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Thursday, September 17, 2009
The high cost of procrastination
To cut down on impulse spending, it is often recommended that we postpone the purchase to let us decide whether we still want to buy that thing after a few days have passed. Lot of times, we find out that we don't really care much for that thing any more after a few days time. However, one area where postponement can cost a lot is when it times to start saving for retirement. The reason is that one of the main drivers in determining how much we end up accumulating by the time of our retirement is how long we let the money grow. Thanks to the magic of compound interest, the sooner we start saving, the more we can accumulate even if we start with a small amount.

To highlight the magic of compounding, consider the example of two friends: John and George who both turned 25 years on January 1, 2009. Assume both had zero net worth at that point. John decides to take action and starts contributing $2,000 on Dec 31, 2009 to his retirement account. John continues to contribute $2,000 every December for next 10 years until he reaches 35 years of age at which point he stops contributing any more funds into his account. So from age 25 to 35, he made a total of 10 contributions of $2,000 each, for a total of $20,000. Assuming, the retirement age is 70 years, and his account earned a 5% return annually, his original contributions of $20,000 will grow to approximately $138,760 at age 70.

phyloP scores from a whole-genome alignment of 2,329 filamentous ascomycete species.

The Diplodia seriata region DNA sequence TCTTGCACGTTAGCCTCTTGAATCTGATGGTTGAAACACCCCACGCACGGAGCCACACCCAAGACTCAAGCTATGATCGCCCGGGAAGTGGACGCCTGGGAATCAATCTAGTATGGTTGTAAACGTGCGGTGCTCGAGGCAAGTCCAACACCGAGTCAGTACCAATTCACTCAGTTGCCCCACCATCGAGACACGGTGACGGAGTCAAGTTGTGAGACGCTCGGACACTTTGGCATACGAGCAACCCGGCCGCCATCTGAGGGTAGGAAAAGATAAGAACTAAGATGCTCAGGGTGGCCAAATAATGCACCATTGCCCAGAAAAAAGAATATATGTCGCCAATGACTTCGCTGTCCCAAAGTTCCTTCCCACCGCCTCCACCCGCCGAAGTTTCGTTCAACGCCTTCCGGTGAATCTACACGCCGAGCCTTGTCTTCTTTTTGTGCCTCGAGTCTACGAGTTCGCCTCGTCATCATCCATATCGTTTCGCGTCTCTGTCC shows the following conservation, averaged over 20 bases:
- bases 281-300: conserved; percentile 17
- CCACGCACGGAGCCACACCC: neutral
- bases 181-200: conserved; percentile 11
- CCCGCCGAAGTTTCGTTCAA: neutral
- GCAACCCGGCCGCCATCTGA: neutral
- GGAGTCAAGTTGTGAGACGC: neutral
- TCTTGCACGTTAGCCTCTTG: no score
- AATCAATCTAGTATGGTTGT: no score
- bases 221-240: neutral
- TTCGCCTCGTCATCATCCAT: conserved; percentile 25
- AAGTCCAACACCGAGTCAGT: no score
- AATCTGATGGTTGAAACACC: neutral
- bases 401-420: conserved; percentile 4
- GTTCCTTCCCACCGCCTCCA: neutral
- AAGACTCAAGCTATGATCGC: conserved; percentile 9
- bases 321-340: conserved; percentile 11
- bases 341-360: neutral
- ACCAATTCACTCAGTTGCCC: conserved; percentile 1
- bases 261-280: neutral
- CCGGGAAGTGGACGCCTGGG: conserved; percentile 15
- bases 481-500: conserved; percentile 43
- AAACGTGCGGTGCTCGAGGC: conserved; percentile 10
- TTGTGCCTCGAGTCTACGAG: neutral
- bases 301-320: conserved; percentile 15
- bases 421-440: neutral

George, however, believes in living a high life of spending rather than saving, and does not get around to saving until he reaches 50 years of age. At that point, he starts making $2,000 contribution to his retirement account every December for next 20 years until he reaches 70 years of age. So his total contributions were $2,000 * 20 = $40,000. Assuming he also earns 5% return annually, he will have approximately $66,132 at age 70.

So even though George contributes twice the amount ($40,000 versus $20,000 contributed by John), his retirement fund is worth only $66,132 compared to John's whose fund is worth $138,760 at age 70, or approximately 48% of John's amount.

In the above example, the rate of return used was 5%; the worth of the retirement account for both of them would have been more if the rate of return had been higher. Similarly, if John or George has started saving at earlier age, their worth would have been more.

The example may be simplistic and may not consider all the factors but it does show the magic of compounding. George contributed twice the amount of what John contributed, yet his retirement account is worth less than half of John's at age 70. And the reason for this vast difference is the amount of time for which we let the money grow or compound. Too often we all find reasons for why not to save, however, as the example shows even small amounts can grow to a significant amount if saved earlier in life.

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posted by Little Rishi @ Thursday, September 17, 2009  
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